Ah, idk about a server apu. I wouldn’t know what the use case for it is. Usually servers don’t need that sort of processing balance.
Semi Accurate does not really like the announcement:
That’s Charlie. Always the skeptic.
There is a lot missing from this, so the more I read about this, the more skeptical I get that these will be usable units. We struggle with power density in modern datacenters as it is, I can’t imagine these cpu will be any less than 300w, meaning we will have to rethink rack design in order to make efficient utilization of DC space.
yep, you have not heard of that? It’s actually a very good idea for certain applications. Not to mention that the possible memory capacity is a lot higher than what you can get with DRAM. (also it’s non volatile, which can be very useful for some high availability applications)
I really hope the implementation is good. (Ideally there would be an open standard for this kind of technology)
It is a terrible idea!
You would have to redirect memory accesses in order to balance wear on the cells (latency goes bye bye) or half the stick would wear out in a year.
As I said …
It’ won’t replace DRAM but there are applications where huge amounts of reasonably fast memory can have huge benefits/cost savings. I am thinking about certain database scenarios and veeery big datasets in scientific compute or engineering applications.
You probably can mitigate that with a reasonably smart controller and not exposing all the memory (or not filling it all the way).
Nah. The CPU is redirecting memory addresses all the time without killing latency. Every single access to RAM has to be translated from a logical addresses to a physical one after all. Wear leveling should be much simpler (and faster) than that.
Whilst i agree, intel have a massive amount of bad things they have done that they have not been held accountable for to any significant degree. Its actually amazing AMD survived the 90s and 00s.
So, the pitchfork treatment is pretty much deserved, IMHO.
And this just reeks of hypocrisy after their hit piece on EPYC from last year.
That said, better intel CPUs = win win. AMD will need to keep the pace up to remain competitive and we all get better stuff.
that said, i don’t expect intel to be competitive with EPYC 7nm for some time. Their previous fab advantage is no longer a thing, and AMD have access to the best fabs available now. Plus i think their multi-chip architecture is ahead of where intel are with that.
Yes, however this “processing” step before Xpoint would be another layer after turning logical to physical address.
Guess why Intel has so many memory chips on their Optane drives vs how many chips Samsung has.
I’m just saying there are legitimate use cases for it, of course ideally there would be non volatile DRAM with the speed of L1 cache and without wear, in the capacity of hard drives but I guess we can’t have everything.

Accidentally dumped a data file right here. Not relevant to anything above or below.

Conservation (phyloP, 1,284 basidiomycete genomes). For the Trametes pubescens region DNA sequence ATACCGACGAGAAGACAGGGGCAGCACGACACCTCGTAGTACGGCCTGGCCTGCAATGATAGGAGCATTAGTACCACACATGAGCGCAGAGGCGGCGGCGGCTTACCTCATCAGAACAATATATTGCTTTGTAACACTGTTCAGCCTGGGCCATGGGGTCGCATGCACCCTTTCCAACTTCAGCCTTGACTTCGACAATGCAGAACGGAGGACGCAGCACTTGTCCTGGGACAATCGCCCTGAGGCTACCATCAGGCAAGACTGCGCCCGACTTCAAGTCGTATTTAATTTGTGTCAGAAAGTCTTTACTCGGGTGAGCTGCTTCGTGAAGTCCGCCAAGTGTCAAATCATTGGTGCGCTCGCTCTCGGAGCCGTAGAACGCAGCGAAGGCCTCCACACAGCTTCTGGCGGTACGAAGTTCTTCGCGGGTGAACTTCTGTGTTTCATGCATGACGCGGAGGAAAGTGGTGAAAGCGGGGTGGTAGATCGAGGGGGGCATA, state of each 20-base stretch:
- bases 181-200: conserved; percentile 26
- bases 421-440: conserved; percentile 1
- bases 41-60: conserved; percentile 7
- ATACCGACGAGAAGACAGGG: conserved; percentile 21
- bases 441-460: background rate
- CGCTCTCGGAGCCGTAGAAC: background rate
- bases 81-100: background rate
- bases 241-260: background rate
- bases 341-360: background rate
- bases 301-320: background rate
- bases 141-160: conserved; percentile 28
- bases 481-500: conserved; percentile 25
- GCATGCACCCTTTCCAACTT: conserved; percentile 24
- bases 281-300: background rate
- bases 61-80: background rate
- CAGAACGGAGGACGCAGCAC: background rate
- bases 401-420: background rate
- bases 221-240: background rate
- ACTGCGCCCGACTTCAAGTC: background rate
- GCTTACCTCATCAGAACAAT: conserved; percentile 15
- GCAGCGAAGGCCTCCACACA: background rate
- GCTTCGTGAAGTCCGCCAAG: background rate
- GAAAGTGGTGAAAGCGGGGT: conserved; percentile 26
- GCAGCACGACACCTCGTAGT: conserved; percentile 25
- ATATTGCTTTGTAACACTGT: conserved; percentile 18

Both can be done simultaneously. When a program requests memory the OS has to decide which physical memory region to allocate. In the simplest case all the OS has to do is to assign the least frequently used page. This incurs no overhead at all when memory is accessed.
If Jim’s speculation is correct. Intel is going to get some shit for releasing a 48 core 48 thread chip. Ever since the new i7 was non-HT. I figured more flaws where coming.
As with every flaw the new flaw is “AMD is suspected to have this” and we have to wait for AMD to release a statement.
Time will tell.
intel to switch off ht at the compiler level to even the playing ground on a thread basis
If any of these people would actually offer tangible proof when they point fingers at AMD I would gladly accept it.
What I cant stand is the ‘suspicion’ with no proof given, not even months later.
Most of them claim they will do future testing on AMD processors but I never see anything materialize and its starting to annoy me.
But if it’s for security purposes, wouldn’t they need to force-disable HT on every CPU sold in the past 7 years? or am I missing something, and has this SKU only been produced for the single specific use case in which HT’s insecurity matters? /s
Sure and I am sure some server equipment has it turned off as an option.
If you watch the Adord video. Jim is basically saying at 14nm the parts are very power hungry. An answer to this would be intel to sell a “secure” server chip which is saving power because no HT. Also higher clock speeds. That’s just the speculation he made.
Thing is, not every workload will be exposed. So if Intel does do 48c48t. It will be against AMD’s parts which may be 64c128t. Most likely less power because 7nm. At the very minimum there will be 48c96t AMD chips.
This all stinks of the 28 core 5GHz workstation I am still waiting on. A nothing burger to distract from AMD’s launch.
To clarify, the HT security bug only realistically is a problem for servers. But you are talking a near 40% loss of performance at the flip of a switch. So they are not going to do it unless they absolutely have too.
Desperation driven marketing.
or may be worse: “Desperation driven engineering.”